Whatever the reasons for his decade of near-silence, it wouldn’t be reaching to say that it’s probably the greatest thing that could have happened to Bowie’s career. By removing himself and leaving behind what seemed to be a solidified and settled body of work, he became a mythic version of himself – “David Bowie” was an abstract idea more than a person. People could love the Bowie in their head without the man himself popping up to ruin their pre-conceptions with some pesky new material. The longer the silence went on, the larger the myth grew. The advent of the Facebook and Twitter age brought with it a new breed of pop star who was expected to be ‘approachable’ and ‘down to earth’, tweeting their daily activities and instagramming themselves in their cars. And so Bowie’s myth grew even larger: the man who had so often portrayed himself as alien truly seemed to belong to another dimension. Dark whispers circulated that the man himself was dying, his particular terminal illness varying depending on who was presenting it as a fact. As we entered 2013 it seemed unthinkable that it would not just be another year of silence from Bowie the man while some unobtrusive reissues would further stoke Bowie as legend.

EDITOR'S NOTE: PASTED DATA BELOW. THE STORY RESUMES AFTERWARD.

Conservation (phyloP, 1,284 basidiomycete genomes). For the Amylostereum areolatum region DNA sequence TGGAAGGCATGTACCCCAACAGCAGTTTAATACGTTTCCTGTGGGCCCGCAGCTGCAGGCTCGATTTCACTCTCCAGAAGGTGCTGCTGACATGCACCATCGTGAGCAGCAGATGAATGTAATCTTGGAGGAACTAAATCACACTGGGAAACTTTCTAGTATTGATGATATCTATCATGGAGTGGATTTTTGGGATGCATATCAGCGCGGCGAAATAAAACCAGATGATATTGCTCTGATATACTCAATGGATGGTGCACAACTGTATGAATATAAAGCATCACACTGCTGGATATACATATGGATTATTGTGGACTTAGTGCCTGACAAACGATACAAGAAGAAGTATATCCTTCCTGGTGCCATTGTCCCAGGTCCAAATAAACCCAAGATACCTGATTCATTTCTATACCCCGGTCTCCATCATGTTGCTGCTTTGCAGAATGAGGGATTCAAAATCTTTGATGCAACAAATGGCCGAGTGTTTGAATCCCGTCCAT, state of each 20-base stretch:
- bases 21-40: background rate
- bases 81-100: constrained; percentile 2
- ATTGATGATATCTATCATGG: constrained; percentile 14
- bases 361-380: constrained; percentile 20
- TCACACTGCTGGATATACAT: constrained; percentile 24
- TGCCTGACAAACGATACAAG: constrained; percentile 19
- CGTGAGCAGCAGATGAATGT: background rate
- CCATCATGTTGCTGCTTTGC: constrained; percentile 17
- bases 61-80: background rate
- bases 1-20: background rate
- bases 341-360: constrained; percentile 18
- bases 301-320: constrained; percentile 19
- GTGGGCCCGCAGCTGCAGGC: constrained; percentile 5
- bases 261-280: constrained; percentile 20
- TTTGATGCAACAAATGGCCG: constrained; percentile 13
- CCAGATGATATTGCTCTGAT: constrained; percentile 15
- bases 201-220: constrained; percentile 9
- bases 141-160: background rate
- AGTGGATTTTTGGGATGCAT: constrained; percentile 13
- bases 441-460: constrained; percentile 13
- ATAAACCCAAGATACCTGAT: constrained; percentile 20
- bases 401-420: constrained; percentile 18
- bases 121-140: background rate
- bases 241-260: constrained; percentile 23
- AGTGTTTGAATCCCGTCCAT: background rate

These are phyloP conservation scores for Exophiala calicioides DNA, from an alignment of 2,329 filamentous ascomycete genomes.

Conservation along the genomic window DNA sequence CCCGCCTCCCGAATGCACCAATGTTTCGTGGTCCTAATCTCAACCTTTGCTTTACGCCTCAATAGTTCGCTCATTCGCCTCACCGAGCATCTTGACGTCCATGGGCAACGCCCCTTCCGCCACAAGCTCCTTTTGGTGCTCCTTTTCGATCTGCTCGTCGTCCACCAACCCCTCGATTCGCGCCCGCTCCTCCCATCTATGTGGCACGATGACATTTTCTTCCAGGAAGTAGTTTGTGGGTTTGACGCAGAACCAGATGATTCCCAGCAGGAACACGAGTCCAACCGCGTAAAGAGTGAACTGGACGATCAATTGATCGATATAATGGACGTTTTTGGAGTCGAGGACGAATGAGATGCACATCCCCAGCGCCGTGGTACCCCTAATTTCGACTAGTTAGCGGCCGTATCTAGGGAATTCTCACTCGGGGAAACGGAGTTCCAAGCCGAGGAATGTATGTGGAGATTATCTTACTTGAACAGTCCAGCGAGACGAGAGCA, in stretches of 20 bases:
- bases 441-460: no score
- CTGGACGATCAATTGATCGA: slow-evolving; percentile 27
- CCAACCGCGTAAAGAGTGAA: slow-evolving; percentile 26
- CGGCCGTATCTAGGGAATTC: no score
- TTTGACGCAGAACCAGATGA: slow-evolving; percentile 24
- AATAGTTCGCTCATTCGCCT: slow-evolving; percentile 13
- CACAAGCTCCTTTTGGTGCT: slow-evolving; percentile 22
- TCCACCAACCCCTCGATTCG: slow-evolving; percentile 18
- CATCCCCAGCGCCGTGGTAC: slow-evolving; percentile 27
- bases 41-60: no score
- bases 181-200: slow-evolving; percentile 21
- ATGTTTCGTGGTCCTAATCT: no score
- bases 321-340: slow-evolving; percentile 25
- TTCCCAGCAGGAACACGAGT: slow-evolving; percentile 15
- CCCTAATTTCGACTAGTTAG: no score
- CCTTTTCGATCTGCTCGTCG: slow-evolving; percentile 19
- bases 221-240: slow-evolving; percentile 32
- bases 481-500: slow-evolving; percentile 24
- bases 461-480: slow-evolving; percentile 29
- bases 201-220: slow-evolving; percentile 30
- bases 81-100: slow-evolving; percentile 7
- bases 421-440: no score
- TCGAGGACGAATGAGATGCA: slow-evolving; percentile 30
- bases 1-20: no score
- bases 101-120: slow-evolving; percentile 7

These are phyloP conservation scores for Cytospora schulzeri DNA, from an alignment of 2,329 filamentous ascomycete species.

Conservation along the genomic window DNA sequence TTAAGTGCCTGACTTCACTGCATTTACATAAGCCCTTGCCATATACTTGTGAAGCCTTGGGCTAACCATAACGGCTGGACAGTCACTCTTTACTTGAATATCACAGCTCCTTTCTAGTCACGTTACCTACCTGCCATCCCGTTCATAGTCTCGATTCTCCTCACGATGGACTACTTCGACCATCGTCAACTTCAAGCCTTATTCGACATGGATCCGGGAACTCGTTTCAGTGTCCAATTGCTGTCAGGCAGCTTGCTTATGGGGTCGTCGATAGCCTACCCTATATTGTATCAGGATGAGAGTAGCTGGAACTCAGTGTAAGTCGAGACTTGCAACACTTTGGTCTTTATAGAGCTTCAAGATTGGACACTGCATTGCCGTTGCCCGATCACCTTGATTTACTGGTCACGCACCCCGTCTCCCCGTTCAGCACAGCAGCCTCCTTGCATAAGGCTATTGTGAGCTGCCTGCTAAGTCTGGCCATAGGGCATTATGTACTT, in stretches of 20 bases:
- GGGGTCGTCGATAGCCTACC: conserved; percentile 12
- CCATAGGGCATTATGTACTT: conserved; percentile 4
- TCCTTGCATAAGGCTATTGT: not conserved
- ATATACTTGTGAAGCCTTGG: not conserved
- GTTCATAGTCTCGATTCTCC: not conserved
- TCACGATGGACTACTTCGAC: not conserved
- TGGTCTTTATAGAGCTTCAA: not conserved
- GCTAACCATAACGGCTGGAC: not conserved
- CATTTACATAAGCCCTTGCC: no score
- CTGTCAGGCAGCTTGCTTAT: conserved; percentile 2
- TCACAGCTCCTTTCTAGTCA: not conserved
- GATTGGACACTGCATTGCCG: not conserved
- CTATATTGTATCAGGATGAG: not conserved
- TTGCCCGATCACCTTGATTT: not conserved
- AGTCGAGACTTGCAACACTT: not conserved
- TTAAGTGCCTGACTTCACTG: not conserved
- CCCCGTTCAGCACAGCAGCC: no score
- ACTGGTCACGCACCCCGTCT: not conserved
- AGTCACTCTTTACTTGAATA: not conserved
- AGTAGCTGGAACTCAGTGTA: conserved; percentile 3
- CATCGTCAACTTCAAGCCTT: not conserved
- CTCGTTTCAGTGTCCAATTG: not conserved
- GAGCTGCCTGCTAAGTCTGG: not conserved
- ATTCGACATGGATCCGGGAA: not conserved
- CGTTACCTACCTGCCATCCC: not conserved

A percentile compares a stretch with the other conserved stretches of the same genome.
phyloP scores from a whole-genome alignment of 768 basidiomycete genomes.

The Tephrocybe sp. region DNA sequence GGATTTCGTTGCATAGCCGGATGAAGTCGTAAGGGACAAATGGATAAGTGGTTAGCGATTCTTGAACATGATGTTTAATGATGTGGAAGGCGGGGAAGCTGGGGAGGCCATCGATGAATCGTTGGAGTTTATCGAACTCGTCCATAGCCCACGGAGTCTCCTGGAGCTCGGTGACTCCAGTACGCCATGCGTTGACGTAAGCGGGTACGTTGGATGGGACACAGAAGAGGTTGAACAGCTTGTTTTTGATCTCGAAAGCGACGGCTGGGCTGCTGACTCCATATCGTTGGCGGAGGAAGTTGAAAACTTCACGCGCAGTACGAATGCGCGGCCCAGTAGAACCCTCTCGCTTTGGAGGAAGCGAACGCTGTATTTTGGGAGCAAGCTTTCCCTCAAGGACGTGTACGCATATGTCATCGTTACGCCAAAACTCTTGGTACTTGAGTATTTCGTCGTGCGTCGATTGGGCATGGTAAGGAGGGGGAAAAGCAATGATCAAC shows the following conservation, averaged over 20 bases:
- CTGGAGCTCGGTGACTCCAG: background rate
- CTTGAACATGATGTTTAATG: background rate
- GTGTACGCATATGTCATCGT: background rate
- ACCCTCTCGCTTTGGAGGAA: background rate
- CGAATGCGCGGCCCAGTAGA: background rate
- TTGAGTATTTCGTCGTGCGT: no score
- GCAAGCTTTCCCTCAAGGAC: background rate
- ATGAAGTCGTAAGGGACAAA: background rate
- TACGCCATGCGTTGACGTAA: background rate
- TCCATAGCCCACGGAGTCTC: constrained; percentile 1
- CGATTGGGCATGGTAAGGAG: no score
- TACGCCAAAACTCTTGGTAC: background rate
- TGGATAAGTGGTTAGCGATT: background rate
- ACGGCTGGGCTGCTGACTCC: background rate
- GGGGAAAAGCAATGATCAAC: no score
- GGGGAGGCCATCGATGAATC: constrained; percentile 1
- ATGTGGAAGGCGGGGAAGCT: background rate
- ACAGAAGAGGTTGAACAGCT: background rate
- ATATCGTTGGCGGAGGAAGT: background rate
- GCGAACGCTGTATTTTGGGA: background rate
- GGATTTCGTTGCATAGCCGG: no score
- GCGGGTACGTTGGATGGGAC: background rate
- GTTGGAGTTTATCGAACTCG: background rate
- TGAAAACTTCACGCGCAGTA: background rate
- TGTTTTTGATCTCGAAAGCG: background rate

The hysteria which greeted Where Are We Now?, then, is completely understandable.  And God said, Let there be light: and there was light. It seemed like an ancient legend had deigned to grace us with their presence once more. WAWN’s genius is clear in retrospect: it plays like a release from the abstract Bowie rather than the corporeal one. The man is barely present in the video; he sounds frail and old and sings of memory and death. It ties in completely with the idea of Bowie which has taken hold in the past decade and, in doing so, it doesn’t disrupt people’s affectionate conceptions of him. This is its towering achievement. Make no mistake, as strong a song as WAWN is there can surely be little doubt that, had it been released in 2004, it would have quickly faded from the public consciousness and never would have charted in the top ten. Yet in being his first release since he became a myth it had a lot of pressure on it – it could easily have been the catalyst for Bowie’s fall to earth. Perhaps if he’d returned with some 1.Outside-esque experimentation, it would have been. Instead Bowie, ever astute, makes it easy for us to love him again.